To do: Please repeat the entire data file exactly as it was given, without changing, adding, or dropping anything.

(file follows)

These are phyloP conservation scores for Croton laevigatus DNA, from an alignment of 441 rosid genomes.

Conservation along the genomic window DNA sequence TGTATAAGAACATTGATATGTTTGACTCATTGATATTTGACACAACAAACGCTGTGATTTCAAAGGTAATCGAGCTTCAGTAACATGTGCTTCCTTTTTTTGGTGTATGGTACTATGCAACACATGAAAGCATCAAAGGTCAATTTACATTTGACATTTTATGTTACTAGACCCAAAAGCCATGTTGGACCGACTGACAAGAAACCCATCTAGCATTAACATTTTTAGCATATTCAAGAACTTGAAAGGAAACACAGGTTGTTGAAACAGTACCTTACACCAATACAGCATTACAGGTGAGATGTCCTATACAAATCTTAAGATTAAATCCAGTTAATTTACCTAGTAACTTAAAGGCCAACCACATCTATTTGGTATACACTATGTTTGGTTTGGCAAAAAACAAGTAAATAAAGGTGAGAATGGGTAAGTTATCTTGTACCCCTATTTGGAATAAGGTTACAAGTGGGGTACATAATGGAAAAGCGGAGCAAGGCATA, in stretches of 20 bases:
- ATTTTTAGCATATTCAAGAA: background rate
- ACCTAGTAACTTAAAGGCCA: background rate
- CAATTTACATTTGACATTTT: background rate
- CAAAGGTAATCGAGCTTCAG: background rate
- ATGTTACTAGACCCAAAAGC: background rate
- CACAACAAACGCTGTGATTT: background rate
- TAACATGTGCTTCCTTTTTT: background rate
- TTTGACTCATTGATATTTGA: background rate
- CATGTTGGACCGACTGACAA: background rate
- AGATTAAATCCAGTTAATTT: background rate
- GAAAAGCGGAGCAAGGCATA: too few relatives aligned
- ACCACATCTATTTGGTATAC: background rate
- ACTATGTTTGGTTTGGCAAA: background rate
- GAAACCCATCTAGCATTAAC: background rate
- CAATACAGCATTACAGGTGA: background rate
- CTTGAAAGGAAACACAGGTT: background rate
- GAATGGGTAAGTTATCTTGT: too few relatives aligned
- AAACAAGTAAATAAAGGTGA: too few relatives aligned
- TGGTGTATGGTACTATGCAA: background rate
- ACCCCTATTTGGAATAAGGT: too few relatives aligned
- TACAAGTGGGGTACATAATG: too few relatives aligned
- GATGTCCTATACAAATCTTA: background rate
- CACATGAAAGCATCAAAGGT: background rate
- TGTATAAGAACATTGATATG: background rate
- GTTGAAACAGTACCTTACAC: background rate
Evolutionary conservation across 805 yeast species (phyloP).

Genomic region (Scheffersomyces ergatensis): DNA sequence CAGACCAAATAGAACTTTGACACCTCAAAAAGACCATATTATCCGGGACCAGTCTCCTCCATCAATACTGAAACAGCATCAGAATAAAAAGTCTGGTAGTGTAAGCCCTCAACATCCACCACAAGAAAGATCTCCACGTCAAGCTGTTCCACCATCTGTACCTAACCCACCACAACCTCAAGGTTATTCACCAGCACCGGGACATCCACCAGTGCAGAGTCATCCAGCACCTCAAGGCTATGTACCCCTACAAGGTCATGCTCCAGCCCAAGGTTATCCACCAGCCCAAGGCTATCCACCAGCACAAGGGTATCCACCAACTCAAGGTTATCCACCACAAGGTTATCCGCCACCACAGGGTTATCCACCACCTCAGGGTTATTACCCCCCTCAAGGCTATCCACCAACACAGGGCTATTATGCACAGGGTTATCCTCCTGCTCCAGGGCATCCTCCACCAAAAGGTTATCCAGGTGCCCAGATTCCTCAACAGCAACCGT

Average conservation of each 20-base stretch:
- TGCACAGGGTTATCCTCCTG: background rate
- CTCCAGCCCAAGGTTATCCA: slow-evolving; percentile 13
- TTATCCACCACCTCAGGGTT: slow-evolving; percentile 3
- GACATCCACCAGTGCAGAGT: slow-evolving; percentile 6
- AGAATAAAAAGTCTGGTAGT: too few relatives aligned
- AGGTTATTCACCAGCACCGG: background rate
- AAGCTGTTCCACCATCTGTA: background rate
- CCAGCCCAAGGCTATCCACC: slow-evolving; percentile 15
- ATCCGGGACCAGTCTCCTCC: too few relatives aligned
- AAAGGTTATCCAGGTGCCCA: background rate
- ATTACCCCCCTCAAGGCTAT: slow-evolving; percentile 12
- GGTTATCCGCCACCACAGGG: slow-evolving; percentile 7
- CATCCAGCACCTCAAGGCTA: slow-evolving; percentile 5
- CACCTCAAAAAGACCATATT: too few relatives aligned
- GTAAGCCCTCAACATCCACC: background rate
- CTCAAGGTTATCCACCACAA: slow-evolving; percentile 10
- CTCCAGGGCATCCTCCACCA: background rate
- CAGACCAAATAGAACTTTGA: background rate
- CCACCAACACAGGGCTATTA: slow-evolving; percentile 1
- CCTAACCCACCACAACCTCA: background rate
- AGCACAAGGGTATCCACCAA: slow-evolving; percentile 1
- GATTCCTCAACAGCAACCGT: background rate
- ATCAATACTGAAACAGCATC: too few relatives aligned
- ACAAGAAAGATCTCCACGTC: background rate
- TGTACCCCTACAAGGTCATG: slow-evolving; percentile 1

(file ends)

These are phyloP conservation scores for Croton laevigatus DNA, from an alignment of 441 rosid genomes.

Conservation along the genomic window DNA sequence TGTATAAGAACATTGATATGTTTGACTCATTGATATTTGACACAACAAACGCTGTGATTTCAAAGGTAATCGAGCTTCAGTAACATGTGCTTCCTTTTTTTGGTGTATGGTACTATGCAACACATGAAAGCATCAAAGGTCAATTTACATTTGACATTTTATGTTACTAGACCCAAAAGCCATGTTGGACCGACTGACAAGAAACCCATCTAGCATTAACATTTTTAGCATATTCAAGAACTTGAAAGGAAACACAGGTTGTTGAAACAGTACCTTACACCAATACAGCATTACAGGTGAGATGTCCTATACAAATCTTAAGATTAAATCCAGTTAATTTACCTAGTAACTTAAAGGCCAACCACATCTATTTGGTATACACTATGTTTGGTTTGGCAAAAAACAAGTAAATAAAGGTGAGAATGGGTAAGTTATCTTGTACCCCTATTTGGAATAAGGTTACAAGTGGGGTACATAATGGAAAAGCGGAGCAAGGCATA, in stretches of 20 bases:
- ATTTTTAGCATATTCAAGAA: background rate
- ACCTAGTAACTTAAAGGCCA: background rate
- CAATTTACATTTGACATTTT: background rate
- CAAAGGTAATCGAGCTTCAG: background rate
- ATGTTACTAGACCCAAAAGC: background rate
- CACAACAAACGCTGTGATTT: background rate
- TAACATGTGCTTCCTTTTTT: background rate
- TTTGACTCATTGATATTTGA: background rate
- CATGTTGGACCGACTGACAA: background rate
- AGATTAAATCCAGTTAATTT: background rate
- GAAAAGCGGAGCAAGGCATA: too few relatives aligned
- ACCACATCTATTTGGTATAC: background rate
- ACTATGTTTGGTTTGGCAAA: background rate
- GAAACCCATCTAGCATTAAC: background rate
- CAATACAGCATTACAGGTGA: background rate
- CTTGAAAGGAAACACAGGTT: background rate
- GAATGGGTAAGTTATCTTGT: too few relatives aligned
- AAACAAGTAAATAAAGGTGA: too few relatives aligned
- TGGTGTATGGTACTATGCAA: background rate
- ACCCCTATTTGGAATAAGGT: too few relatives aligned
- TACAAGTGGGGTACATAATG: too few relatives aligned
- GATGTCCTATACAAATCTTA: background rate
- CACATGAAAGCATCAAAGGT: background rate
- TGTATAAGAACATTGATATG: background rate
- GTTGAAACAGTACCTTACAC: background rate
Evolutionary conservation across 805 yeast species (phyloP).

Genomic region (Scheffersomyces ergatensis): DNA sequence CAGACCAAATAGAACTTTGACACCTCAAAAAGACCATATTATCCGGGACCAGTCTCCTCCATCAATACTGAAACAGCATCAGAATAAAAAGTCTGGTAGTGTAAGCCCTCAACATCCACCACAAGAAAGATCTCCACGTCAAGCTGTTCCACCATCTGTACCTAACCCACCACAACCTCAAGGTTATTCACCAGCACCGGGACATCCACCAGTGCAGAGTCATCCAGCACCTCAAGGCTATGTACCCCTACAAGGTCATGCTCCAGCCCAAGGTTATCCACCAGCCCAAGGCTATCCACCAGCACAAGGGTATCCACCAACTCAAGGTTATCCACCACAAGGTTATCCGCCACCACAGGGTTATCCACCACCTCAGGGTTATTACCCCCCTCAAGGCTATCCACCAACACAGGGCTATTATGCACAGGGTTATCCTCCTGCTCCAGGGCATCCTCCACCAAAAGGTTATCCAGGTGCCCAGATTCCTCAACAGCAACCGT

Average conservation of each 20-base stretch:
- TGCACAGGGTTATCCTCCTG: background rate
- CTCCAGCCCAAGGTTATCCA: slow-evolving; percentile 13
- TTATCCACCACCTCAGGGTT: slow-evolving; percentile 3
- GACATCCACCAGTGCAGAGT: slow-evolving; percentile 6
- AGAATAAAAAGTCTGGTAGT: too few relatives aligned
- AGGTTATTCACCAGCACCGG: background rate
- AAGCTGTTCCACCATCTGTA: background rate
- CCAGCCCAAGGCTATCCACC: slow-evolving; percentile 15
- ATCCGGGACCAGTCTCCTCC: too few relatives aligned
- AAAGGTTATCCAGGTGCCCA: background rate
- ATTACCCCCCTCAAGGCTAT: slow-evolving; percentile 12
- GGTTATCCGCCACCACAGGG: slow-evolving; percentile 7
- CATCCAGCACCTCAAGGCTA: slow-evolving; percentile 5
- CACCTCAAAAAGACCATATT: too few relatives aligned
- GTAAGCCCTCAACATCCACC: background rate
- CTCAAGGTTATCCACCACAA: slow-evolving; percentile 10
- CTCCAGGGCATCCTCCACCA: background rate
- CAGACCAAATAGAACTTTGA: background rate
- CCACCAACACAGGGCTATTA: slow-evolving; percentile 1
- CCTAACCCACCACAACCTCA: background rate
- AGCACAAGGGTATCCACCAA: slow-evolving; percentile 1
- GATTCCTCAACAGCAACCGT: background rate
- ATCAATACTGAAACAGCATC: too few relatives aligned
- ACAAGAAAGATCTCCACGTC: background rate
- TGTACCCCTACAAGGTCATG: slow-evolving; percentile 1